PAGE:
Their opportunity came with Prohibition. Bathtub whiskey and bootlegging became the norm, and demand was high for skilled and stealthy pilots to run rum from the Caribbean back to the States. The five men found themselves back together again in 1920, making midnight booze runs from Cuba to Miami, from the Bahamas to the Carolinas. Blood was in the streets but business was booming in the blind pigs and speakeasies around the country and cheap whiskey ran from wooden kegs like water.

The work was dangerous but rewarding, both in money and in thrills, and The United decided to pool their resources together to open their own speakeasy in New Orleans in the mid-1920s. The place was renowned for the quality of the liquor, the looseness of the women … and of course, for the music. The United took to the stage night after night, knocking back tumblers of their own home-distilled liquor as they banged out rowdy bluegrass and ragtime and worked their crowd into a Charleston fever.

The coming of the Great Depression in 1929 hit the country hard, but business was still good for the boys of The United. To keep up with demand they found themselves making more and more dangerous midnight runs throughout the Caribbean.

Then, one night while flying across the Bermuda Triangle from Nassau Island with their good friend and “business partner” John O’Malley, The United vanished without a trace.

That should have been the end of the story, and was for more than 70 years. Their New Orleans speakeasy was boarded up, then demolished and paved over to make room for a Walgreens parking lot. Their names and accomplishments … and, of course, their music … were lost to the mists of time.

But a new chapter began when their plane suddenly emerged over the skies of Albuquerque, New Mexico, in the early 2000s. No one – perhaps not even the bootleggers themselves – knows exactly how they got there. But there are rumors. Some say the portal to Hell outside of Lordsburg opened up and coughed them out into the sky. Others say they flew through a micro black hole between Nassau and Miami and subverted the space-time continuum. Others, of course, blame it on the aliens. Whatever the case, The United were back and ready to raise hell.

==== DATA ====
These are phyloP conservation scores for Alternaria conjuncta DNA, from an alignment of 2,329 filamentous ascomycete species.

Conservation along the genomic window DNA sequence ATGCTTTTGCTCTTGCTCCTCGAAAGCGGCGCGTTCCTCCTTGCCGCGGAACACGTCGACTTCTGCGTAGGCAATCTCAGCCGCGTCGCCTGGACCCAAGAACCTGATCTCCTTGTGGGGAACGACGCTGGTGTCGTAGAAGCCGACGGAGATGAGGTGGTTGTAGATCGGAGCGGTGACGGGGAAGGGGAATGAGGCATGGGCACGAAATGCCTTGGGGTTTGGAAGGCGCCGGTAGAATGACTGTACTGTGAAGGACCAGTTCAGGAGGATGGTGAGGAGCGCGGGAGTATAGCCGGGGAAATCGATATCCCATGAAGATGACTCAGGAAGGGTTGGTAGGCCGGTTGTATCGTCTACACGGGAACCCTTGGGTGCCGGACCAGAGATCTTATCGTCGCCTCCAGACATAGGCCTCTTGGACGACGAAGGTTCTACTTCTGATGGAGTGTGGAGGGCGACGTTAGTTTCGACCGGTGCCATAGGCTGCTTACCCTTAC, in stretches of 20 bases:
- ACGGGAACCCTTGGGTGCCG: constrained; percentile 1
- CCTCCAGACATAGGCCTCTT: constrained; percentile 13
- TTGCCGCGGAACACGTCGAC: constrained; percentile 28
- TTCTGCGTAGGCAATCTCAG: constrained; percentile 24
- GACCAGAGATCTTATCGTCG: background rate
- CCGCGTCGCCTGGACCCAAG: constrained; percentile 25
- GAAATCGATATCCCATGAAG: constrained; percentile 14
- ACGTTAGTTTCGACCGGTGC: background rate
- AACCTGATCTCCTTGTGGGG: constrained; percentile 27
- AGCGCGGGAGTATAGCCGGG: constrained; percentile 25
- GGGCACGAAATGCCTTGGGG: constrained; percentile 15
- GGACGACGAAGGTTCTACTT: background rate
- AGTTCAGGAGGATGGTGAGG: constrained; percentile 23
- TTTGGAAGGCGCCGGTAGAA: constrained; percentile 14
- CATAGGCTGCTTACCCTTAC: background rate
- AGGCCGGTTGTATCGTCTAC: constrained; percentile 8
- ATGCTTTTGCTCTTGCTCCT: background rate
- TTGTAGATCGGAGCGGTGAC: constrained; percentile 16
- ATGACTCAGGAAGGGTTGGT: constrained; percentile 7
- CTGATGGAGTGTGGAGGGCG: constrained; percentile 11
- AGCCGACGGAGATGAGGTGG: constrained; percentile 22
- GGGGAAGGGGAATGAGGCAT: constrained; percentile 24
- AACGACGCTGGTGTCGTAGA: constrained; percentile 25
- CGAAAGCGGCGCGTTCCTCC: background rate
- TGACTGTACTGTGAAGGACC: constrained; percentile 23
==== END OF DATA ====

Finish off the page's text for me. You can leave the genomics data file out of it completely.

Upon landing in the desert outside Albuquerque and making their way into the dusty city, The United were pleased to learn that Prohibition had been lifted, even if it did mean the end of their livelihood. After a few failed attempts to make it back to where (and when)_ they came from, they decided to devote their lives to what they love best: flying, drinking, and making music. But they realized that music had changed drastically over the years. They would need to update their sound to remain relevant. So they threw themselves into Albuquerque’s underground punk scene and discovered the missing piece of the equation: hardcore.

The music they make t